Bennett's recording career began in 1947, with a record made under the name Joe Bari for the tiny Leslie label. No copies of this record are known to exist. Discovered by Pearl Bailey in 1949, Bennett was given his stage name by Bob Hope, who took him on the road the next year. A demo record for Mitch Miller, consisting of Al Dubin and Harry Warren's "Boulevard of Broken Dreams" backed with the jazz standard "Crazy Rhythm", resulted in a contract with Columbia Records, for whom he made his first recordings in April 1950.
Bennett's initial recordings from 1950, featuring the orchestra of Marty Manning, exhibited a singer with youthful power and conviction. To a tango beat, Bennett reprised Boulevard Of Broken Dreams as one of his first recordings. On Sing You Sinners, from the 1938 film of the same name, Bennett exhibited a style far from that of the crooners of the day, including Crosby, Como, and Sinatra, a style that wasted no time on romantic intimacy, instead presenting a strong, forceful tenor, yet emphasizing his training in the bel canto style. The result was intimate, yet intense, and thoroughly believable. Bennett's passion for the meaning of the songs he sang came through on his recordings at a time when popular song needed this the most.
Beginning in 1951, Bennett was teamed with orchestra leader Percy Faith, whose lush but non-overbearing orchestrations provided him with all of his early chart successes. One of his first singles, Because Of You, featured in the film I Was an American Spy, was an instant hit, topping the Billboard pop charts for ten weeks in 1951. He quickly supplanted Sinatra as Columbia's top vocal star; the next year, Sinatra would leave Columbia to start a new career with Capitol.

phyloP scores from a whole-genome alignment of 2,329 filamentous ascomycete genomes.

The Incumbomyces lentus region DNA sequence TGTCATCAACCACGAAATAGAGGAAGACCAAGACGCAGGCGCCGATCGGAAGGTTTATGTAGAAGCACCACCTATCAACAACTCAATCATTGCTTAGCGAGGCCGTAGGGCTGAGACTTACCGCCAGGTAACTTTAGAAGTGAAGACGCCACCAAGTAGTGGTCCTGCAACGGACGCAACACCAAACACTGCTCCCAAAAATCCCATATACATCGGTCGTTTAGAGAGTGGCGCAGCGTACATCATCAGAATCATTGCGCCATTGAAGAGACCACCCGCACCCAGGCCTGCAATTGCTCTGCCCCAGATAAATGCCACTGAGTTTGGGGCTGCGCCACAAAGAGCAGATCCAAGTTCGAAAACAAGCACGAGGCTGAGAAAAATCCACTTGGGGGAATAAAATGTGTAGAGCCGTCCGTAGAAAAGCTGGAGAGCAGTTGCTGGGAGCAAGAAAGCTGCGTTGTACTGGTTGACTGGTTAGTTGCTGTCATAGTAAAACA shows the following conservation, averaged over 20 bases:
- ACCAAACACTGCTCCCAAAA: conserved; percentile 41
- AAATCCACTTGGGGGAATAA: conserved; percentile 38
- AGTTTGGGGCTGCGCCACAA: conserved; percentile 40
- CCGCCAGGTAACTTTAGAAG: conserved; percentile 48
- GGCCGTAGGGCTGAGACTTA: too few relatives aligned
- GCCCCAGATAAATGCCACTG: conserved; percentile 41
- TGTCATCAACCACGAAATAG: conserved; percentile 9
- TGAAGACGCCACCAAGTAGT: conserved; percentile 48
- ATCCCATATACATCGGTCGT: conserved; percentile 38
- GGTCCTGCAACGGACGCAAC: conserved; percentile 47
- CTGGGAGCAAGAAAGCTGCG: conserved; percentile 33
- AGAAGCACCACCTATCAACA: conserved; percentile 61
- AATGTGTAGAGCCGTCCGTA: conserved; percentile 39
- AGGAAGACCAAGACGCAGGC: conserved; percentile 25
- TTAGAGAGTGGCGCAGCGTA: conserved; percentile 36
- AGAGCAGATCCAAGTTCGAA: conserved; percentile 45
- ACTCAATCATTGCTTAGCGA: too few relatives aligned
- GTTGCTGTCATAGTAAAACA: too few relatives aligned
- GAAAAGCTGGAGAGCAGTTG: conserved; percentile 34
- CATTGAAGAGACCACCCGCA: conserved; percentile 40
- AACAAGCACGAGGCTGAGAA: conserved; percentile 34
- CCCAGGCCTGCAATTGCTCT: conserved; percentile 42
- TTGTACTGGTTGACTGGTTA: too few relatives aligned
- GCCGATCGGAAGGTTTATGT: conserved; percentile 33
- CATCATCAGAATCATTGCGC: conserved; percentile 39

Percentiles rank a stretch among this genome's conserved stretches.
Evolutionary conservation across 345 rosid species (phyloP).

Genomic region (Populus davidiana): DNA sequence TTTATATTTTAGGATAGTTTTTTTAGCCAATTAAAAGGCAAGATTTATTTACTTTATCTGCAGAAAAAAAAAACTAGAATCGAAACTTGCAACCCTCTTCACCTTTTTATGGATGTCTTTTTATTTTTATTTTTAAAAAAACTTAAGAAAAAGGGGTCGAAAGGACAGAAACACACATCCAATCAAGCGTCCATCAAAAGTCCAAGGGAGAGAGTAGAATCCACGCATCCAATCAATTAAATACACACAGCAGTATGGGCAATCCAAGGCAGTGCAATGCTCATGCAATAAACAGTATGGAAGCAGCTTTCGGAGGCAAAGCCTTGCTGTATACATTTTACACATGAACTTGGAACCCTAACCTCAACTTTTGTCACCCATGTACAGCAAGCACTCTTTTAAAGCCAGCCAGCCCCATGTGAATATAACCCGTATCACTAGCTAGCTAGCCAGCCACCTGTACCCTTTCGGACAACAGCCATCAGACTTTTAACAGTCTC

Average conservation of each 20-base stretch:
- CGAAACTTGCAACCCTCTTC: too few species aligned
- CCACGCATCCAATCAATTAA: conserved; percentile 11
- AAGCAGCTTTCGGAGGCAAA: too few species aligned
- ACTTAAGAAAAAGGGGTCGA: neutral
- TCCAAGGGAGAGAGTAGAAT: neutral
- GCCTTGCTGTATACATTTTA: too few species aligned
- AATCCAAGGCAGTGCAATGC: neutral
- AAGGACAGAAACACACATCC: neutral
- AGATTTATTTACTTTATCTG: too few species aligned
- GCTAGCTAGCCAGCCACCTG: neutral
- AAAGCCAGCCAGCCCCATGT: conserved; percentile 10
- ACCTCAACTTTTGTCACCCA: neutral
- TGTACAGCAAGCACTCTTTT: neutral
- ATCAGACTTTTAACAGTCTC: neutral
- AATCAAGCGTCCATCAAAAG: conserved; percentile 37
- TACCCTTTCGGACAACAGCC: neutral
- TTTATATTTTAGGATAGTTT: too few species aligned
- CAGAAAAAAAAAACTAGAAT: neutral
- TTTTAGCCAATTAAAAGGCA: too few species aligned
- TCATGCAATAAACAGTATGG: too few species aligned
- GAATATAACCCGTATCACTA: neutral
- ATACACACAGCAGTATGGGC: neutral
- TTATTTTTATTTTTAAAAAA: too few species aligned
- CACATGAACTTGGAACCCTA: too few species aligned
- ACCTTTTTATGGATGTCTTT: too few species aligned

Although many pop singers of the early '50s were saddled with dispensable pop novelties ("Come on-a My House", "Hoop-Dee-Doo"), Bennett was spared this indignity, focusing on tried-and-true standards by Tin Pan Alley's finest writers, balanced with current motion picture and stage hits. But Bennett was looking elsewhere for material to record, and turned to one field that other pop singers had ignored up to this time: country and western music. Bennett was able to look beyond the fiddles and steel guitars that typified the music developing in Nashville to discover songs with heart and emotion that perfectly fit his style and which he could effectively convey to his audience. In 1951, Bennett's recording of Hank Williams' Cold, Cold Heart broke the barrier between pop and country, and became his second No. 1 hit. In short order, other pop singers, including Jo Stafford, Patti Page and Rosemary Clooney, also tapped the mines of country music for hits. Bennett would record other country songs during this period, including Williams' There'll Be No Teardrops Tonight and Felice and Boudleaux Bryant's Have A Good Time.